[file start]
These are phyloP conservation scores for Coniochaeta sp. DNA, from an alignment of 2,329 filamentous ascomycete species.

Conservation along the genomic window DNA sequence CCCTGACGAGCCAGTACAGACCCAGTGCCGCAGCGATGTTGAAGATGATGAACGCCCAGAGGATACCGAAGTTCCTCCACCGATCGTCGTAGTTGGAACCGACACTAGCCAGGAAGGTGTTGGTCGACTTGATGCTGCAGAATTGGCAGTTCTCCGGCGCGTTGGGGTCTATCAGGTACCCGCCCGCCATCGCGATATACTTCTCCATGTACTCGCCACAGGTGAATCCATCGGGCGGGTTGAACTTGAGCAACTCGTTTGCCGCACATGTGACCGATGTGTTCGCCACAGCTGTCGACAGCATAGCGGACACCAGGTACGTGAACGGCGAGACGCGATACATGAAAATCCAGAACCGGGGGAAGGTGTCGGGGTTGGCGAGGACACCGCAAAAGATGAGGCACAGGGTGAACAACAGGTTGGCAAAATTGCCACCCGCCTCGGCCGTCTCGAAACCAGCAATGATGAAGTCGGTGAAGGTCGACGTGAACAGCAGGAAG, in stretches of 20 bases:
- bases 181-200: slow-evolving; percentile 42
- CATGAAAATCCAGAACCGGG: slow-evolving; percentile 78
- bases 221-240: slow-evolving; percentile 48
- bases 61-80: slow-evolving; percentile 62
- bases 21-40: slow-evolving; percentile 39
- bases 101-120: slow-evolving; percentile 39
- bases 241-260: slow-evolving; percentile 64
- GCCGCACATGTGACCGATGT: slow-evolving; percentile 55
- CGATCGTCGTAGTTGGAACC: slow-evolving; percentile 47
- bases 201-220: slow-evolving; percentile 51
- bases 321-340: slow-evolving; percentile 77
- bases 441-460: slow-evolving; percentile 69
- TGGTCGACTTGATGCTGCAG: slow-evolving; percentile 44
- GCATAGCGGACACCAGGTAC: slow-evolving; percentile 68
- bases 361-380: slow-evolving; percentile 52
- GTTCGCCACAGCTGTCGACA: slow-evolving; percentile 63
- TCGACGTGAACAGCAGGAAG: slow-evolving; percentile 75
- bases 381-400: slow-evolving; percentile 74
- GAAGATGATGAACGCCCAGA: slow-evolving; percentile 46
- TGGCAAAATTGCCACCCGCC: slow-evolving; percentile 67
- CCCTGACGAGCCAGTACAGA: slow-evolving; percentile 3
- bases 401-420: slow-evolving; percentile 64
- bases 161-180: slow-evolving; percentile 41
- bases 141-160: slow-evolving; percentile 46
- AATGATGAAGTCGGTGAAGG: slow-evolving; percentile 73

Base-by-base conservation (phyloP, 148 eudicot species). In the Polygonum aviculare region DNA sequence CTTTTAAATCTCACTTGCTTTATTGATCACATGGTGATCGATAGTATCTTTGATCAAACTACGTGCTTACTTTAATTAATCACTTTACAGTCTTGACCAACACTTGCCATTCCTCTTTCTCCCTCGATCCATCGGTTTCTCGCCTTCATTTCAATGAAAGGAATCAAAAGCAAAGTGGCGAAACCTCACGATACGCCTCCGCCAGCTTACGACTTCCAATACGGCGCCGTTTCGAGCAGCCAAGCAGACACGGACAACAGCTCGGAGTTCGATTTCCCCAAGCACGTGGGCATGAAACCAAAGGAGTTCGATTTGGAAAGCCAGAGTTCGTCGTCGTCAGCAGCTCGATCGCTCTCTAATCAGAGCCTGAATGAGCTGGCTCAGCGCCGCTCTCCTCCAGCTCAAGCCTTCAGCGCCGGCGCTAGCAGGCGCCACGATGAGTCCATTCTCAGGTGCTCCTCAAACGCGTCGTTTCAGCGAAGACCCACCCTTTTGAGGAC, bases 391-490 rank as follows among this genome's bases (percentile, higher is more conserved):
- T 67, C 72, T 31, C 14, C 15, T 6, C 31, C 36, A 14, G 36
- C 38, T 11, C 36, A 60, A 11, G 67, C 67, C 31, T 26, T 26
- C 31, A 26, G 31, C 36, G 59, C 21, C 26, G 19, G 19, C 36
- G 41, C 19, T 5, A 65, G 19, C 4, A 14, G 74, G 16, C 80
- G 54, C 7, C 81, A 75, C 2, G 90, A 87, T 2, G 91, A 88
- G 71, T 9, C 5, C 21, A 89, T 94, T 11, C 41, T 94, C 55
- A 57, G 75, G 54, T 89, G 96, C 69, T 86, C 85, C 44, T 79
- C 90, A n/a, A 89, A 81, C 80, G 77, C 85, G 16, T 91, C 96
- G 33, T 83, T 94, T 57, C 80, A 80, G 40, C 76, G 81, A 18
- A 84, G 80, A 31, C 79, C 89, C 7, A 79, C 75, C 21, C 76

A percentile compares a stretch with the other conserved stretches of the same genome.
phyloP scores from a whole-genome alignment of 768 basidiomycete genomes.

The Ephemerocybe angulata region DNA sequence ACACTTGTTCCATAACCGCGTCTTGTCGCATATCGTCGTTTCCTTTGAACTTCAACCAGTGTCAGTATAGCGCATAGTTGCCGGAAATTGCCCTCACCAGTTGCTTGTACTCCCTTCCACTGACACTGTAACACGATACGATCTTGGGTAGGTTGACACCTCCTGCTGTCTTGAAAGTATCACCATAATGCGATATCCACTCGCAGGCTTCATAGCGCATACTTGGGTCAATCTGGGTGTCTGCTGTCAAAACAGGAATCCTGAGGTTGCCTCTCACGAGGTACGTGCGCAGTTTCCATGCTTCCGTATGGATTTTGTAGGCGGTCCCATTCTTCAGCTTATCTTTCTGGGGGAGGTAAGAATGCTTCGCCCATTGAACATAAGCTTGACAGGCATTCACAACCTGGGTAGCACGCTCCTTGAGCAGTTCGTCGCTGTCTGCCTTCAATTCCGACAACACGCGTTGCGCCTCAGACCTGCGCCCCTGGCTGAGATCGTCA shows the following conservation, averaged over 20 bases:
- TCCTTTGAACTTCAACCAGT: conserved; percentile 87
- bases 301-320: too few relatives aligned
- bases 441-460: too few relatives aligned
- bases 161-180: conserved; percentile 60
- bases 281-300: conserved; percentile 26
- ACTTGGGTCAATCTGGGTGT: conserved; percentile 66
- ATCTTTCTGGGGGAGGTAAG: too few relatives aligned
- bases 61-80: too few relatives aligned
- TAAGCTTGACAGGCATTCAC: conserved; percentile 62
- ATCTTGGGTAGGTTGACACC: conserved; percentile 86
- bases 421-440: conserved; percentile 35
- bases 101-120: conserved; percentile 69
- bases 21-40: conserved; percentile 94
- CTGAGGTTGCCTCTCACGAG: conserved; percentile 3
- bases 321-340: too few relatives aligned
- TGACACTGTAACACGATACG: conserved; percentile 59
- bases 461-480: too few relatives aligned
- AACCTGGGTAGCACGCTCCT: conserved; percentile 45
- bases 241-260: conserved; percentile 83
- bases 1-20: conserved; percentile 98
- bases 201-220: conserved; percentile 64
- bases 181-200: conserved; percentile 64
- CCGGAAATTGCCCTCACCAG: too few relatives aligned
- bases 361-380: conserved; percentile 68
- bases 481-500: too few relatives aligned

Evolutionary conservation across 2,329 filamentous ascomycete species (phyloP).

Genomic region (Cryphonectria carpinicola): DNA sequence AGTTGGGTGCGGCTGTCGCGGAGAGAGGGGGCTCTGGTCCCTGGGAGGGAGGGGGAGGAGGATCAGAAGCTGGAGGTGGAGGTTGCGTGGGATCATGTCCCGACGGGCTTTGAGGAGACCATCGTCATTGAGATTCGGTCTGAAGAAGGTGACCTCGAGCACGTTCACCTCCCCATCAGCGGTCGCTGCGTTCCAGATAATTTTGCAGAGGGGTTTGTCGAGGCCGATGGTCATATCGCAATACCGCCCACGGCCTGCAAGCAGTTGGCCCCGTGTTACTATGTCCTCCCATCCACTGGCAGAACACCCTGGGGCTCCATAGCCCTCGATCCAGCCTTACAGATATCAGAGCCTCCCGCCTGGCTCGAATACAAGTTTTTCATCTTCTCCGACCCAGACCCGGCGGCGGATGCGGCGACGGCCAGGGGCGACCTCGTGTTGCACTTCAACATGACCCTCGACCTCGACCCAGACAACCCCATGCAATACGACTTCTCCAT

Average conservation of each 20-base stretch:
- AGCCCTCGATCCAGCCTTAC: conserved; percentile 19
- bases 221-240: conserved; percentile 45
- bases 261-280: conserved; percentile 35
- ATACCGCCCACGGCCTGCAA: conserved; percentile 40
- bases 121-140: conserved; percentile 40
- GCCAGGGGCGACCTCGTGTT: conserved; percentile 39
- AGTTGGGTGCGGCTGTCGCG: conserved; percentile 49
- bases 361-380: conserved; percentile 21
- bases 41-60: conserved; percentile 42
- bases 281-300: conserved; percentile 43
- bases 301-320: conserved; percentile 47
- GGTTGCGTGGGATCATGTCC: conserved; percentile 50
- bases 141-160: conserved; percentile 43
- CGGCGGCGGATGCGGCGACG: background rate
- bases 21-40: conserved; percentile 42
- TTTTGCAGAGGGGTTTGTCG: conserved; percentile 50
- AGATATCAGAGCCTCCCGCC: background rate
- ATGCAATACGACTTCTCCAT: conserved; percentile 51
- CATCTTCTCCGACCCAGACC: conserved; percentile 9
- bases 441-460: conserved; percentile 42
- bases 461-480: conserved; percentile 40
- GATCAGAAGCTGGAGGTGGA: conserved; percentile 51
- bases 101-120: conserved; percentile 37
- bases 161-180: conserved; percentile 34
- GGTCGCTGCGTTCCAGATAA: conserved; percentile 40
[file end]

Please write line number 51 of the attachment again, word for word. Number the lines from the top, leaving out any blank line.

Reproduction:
- ATCTTGGGTAGGTTGACACC: conserved; percentile 86